Webcentral is currently listed on the Australian Stock Exchange. Web.com itself fell into private equity hands in a $2 billion deal in 2018.

Afilias wants to buy your failed gTLD

Afilias is on an overt campaign to snap up struggling new gTLDs at bargain basement prices.

“In the neighborhood of a dozen” gTLD operators responded seriously to Afilias’ booth at last month’s ICANN meeting in Buenos Aries, (pictured), Afilias chief marketing officer Roland LaPlante told DI in an interview today.

The company could potentially buy up tens of gTLDs over the coming year, LaPlante said.

“If all of these 500 strings with less than 5,000 names in them start looking for a new owner, it’s going to be a pretty active marketplace,” he said.

Afilias

“There are entrants in the market who either have found the market is not as they expected, or results are not what they need, or for whatever other reason they’re coming to the conclusion this isn’t the business they should be in and they’re looking for options,” LaPlante said.

“There’s been a cold splash of water in the face for a lot of people who didn’t expect it, they’re struggling with relatively low revenues compared to what they might have expected,” he said. “They’re likely to be looking for options.”

Afilias would be happy to take these contracts off their current owners’ hands, for the right price.

“Frankly, we’re not going to be paying huge prices for them,” LaPlante.

“We’ve run into a number of folks who still have fairly inflated opinions of what their string is worth,” he said. “Some of these strings are attractive, but they’re going to need a lot more time to mature.”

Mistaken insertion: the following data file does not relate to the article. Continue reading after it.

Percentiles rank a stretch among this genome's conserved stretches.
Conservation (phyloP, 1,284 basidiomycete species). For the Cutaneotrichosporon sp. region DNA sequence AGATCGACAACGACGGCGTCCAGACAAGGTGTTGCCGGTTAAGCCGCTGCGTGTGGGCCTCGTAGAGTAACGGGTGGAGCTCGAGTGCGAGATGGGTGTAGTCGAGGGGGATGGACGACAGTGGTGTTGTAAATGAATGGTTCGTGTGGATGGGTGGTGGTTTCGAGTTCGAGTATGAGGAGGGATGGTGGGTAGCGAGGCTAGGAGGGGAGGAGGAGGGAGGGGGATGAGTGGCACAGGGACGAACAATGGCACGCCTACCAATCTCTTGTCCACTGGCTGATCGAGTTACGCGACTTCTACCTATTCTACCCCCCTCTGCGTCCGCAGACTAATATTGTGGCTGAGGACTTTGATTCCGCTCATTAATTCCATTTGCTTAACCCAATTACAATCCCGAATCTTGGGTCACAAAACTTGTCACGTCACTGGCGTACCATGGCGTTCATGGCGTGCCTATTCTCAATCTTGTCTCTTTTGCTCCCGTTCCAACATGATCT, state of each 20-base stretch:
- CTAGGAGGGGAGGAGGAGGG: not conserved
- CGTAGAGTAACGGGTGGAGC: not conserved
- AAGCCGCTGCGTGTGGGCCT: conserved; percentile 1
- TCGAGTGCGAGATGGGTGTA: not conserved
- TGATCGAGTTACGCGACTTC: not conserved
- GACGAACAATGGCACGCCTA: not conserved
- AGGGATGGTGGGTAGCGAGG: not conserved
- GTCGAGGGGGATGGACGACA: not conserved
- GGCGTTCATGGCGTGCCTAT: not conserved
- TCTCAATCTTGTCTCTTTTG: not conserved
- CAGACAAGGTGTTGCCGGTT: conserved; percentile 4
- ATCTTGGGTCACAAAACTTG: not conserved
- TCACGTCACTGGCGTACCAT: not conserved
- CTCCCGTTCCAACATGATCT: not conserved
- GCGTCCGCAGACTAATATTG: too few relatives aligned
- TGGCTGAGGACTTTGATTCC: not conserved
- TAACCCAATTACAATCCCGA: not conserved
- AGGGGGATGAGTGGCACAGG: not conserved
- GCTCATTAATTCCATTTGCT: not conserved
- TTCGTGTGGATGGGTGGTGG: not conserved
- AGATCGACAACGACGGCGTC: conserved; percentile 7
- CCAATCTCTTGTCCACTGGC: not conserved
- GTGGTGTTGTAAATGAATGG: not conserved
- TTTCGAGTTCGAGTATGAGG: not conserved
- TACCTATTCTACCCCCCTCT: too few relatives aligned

Afilias believes that the economies of scale it already has in place would enable it to turn a profit at a much lower registration volume, perhaps under 50,000 names, and that it has the patience and financial strength to wait for its acquisitions to hit those volumes.

“We’re very conservative in our volume estimates,” LaPlante said.

Afilias currently has 26 new gTLDs as back-end and 13 as contracted registry operator.

The company is basically looking for acquisitions where the seller’s looming alternative might be the Emergency Back-End Registry Operator, and where the fees associated with an auction might be a bit too rich.

While LaPlante jokingly compared the proposition to the “We Buy Any Car” business model, he admitted that some registries are less attractive than others.

gTLDs with a lot of restrictions or monitoring would be treated with much more caution — Afilias was not interested in .hiv, which failed to sell at auction recently, for example — and would be skeptical about registries that have given away large numbers of free domains.

“We’d like to pick up strings that have good potential for a profitable amount of volume,” he said.

Afilias quietly sold .meet to Google earlier this year, but LaPlante denied that Afilias is in the business of flipping gTLDs. While he could not get into details, he said the .meet deal was a “special case”.

As we discovered last week, at least eight new gTLDs have changed ownership since signing their registry contracts. A few others have been acquired pre-contracting.